Dennis authored the family’s history book of being in Australia.
He also wrote the following Letter to the Editor to The Catholic Weekly in 1998 although it was not published at the time.
The following is an extract of the letter which details parts of James Demspey’s life and the family’s claim to being left with The Blessed Sacrament in 1818:
In the many years that have elapsed since the Blessed Sacrament was left in Sydney, the Dempsey family have remained in the background, content with their own version of this event. We have the deepest respect for the early pioneers of the Catholic Church in Australia, people like James Dempsey, William Davis and the many others who gave selfless service to enable the religious freedom we enjoy today in this wonderful country.
We also respect the Davis family and in no way intend to denigrate their relatives’ contribution to the early history of the Catholic Church in Australia, but we would ask the Davis family to consider that others also hold claim to part of that history.
James Demspey arrived in Australia in 1802 after being transported for life for his part in the ill-fated 1798 uprising in Ireland. He left behind in Ireland a young wife he never saw again and four young children. The youngest son Cornelius, from whom I am descended, came to Australia on December 16 1821.
James Dempsey was a stonemason, and as such, was in great demand in the young colony. He was granted an absolute pardon on March 16, 1811.
We have documentary evidence that James Demspey (a lay Carmelite) practiced his religion very publicly, even during his term of sentence, when he accompanied the condemned to the scaffold praying with them to the end. James also opened his home in Kent Street as a ‘prayer and communications centre for the Irish and a base for a pious confraternity which he established. About 25 men with Dempsey at the head gathered for daily Rosary.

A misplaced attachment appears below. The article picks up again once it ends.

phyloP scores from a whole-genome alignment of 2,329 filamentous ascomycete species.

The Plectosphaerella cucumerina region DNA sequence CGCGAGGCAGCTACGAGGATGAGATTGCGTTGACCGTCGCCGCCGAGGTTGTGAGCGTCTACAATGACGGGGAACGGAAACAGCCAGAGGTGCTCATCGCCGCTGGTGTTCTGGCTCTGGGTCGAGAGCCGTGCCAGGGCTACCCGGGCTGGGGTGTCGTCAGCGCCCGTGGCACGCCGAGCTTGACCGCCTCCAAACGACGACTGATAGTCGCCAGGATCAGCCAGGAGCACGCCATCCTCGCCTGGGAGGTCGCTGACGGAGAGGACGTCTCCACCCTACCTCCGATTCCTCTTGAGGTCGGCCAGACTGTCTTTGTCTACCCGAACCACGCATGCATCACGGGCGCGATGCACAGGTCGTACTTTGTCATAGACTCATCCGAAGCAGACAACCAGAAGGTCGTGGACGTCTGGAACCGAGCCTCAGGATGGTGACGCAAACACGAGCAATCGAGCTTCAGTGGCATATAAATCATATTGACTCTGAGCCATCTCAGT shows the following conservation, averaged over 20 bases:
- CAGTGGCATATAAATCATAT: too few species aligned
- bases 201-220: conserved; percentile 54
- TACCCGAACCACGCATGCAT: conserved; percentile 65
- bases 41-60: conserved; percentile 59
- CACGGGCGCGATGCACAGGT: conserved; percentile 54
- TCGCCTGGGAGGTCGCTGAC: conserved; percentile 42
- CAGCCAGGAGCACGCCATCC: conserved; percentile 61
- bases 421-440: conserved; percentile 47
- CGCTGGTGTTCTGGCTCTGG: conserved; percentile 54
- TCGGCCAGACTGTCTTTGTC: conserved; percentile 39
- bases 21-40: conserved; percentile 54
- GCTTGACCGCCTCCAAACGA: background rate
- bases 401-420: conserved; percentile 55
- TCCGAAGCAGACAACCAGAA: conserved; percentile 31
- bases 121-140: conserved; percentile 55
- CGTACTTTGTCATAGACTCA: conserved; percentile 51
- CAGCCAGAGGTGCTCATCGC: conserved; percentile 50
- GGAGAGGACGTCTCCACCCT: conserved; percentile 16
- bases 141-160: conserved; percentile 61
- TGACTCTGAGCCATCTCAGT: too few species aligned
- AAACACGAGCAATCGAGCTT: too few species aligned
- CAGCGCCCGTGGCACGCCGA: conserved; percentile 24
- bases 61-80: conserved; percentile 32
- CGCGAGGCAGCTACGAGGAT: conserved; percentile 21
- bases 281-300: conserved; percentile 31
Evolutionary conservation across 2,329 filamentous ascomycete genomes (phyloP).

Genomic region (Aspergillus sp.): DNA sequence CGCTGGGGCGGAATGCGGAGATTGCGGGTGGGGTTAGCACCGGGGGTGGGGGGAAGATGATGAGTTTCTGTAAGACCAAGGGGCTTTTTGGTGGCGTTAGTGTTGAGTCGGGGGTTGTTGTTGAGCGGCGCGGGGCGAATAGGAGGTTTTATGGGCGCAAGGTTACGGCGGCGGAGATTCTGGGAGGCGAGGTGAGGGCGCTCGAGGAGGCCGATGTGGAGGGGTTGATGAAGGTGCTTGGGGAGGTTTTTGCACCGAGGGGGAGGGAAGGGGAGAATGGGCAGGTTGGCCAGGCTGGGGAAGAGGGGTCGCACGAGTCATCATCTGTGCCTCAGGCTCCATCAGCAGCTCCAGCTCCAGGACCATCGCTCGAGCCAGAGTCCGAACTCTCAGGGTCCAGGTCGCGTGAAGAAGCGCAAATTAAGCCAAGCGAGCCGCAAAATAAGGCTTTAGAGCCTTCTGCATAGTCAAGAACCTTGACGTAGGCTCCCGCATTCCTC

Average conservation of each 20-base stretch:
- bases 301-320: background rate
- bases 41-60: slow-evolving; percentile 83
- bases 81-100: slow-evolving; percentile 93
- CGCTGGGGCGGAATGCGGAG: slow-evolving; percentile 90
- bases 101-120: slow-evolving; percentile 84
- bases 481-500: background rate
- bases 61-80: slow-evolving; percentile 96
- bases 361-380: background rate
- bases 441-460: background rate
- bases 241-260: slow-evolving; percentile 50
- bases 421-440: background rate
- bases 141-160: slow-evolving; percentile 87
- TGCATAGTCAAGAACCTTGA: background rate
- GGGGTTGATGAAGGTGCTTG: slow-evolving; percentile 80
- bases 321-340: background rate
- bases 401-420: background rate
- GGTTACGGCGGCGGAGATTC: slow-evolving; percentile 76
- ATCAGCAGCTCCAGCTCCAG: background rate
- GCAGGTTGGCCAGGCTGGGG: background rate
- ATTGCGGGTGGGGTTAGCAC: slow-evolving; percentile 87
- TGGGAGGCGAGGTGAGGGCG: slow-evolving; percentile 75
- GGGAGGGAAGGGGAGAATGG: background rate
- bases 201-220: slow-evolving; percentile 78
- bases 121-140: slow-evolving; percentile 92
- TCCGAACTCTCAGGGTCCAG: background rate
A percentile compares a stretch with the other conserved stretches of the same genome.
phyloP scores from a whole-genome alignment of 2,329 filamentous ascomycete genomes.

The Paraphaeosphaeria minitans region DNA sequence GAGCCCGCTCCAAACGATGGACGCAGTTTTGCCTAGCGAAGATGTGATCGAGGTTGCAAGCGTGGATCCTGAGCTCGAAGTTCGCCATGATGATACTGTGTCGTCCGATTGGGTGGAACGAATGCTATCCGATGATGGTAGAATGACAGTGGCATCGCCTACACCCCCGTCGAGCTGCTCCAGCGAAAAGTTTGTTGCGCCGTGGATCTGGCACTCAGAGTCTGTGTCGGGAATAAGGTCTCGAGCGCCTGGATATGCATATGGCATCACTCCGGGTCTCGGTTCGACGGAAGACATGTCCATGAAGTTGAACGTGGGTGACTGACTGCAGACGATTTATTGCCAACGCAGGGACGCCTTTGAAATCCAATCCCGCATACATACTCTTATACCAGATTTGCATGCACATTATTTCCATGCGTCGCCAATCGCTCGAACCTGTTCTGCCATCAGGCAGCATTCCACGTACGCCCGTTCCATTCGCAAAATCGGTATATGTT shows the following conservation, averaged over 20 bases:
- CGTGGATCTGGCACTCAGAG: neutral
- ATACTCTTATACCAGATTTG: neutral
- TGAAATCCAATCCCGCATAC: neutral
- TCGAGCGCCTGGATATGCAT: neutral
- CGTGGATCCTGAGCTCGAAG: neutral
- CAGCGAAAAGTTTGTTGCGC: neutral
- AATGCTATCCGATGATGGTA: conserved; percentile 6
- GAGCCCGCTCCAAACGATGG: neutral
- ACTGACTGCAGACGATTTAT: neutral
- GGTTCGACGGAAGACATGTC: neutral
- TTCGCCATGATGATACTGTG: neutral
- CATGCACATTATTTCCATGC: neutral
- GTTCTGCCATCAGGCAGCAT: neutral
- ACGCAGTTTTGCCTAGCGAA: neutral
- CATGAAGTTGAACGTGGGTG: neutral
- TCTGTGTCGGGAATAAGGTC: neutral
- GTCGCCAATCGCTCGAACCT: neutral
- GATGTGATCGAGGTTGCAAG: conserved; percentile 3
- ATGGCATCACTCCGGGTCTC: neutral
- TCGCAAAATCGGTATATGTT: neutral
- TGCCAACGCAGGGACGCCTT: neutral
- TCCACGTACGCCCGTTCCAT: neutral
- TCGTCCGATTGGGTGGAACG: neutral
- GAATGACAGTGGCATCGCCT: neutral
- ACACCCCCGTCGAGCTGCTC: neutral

The Dempsey family also has documentary evidence that James Demspey opened his home to the sick and needy, and on Sundays travelled from as far as Parramatta and Campbelltown to take part in a paraliturgy based on the Mass, and also for prayers at times when the colony was priestless. Mass, Confessions and other religious ceremonies were conducted by Fr Therry and Fr O’Flynn in James Dempsey’s house before Australia had a church.
When Fr Jeremiah O’Flynn, the first free Catholic priest in Australia was deported in 1818 at short notice, he left behind the Blessed Sacrament.
Dempsey oral family history (confirmed recently by the two most senior members of the family) says that Fr O’Flynn was in the process of ministering to the sick when he was advised of his imminent arrest. He went quickly to the nearest house (James Demspey’s Kent St residence) and left the pyx and its precious contents there before moving to a more public place where he was arrested.
Dempsey oral family history then stated that the Blessed Sacrament was moved from house to house to ensure that it was undiscovered by the authorities.
In all probability the Blessed Sacrament was at James Demspey’s house and William Davis’ house at different times, and at ‘safe’ houses in between. Common-sense would suggest this was the most likely thing to have happened.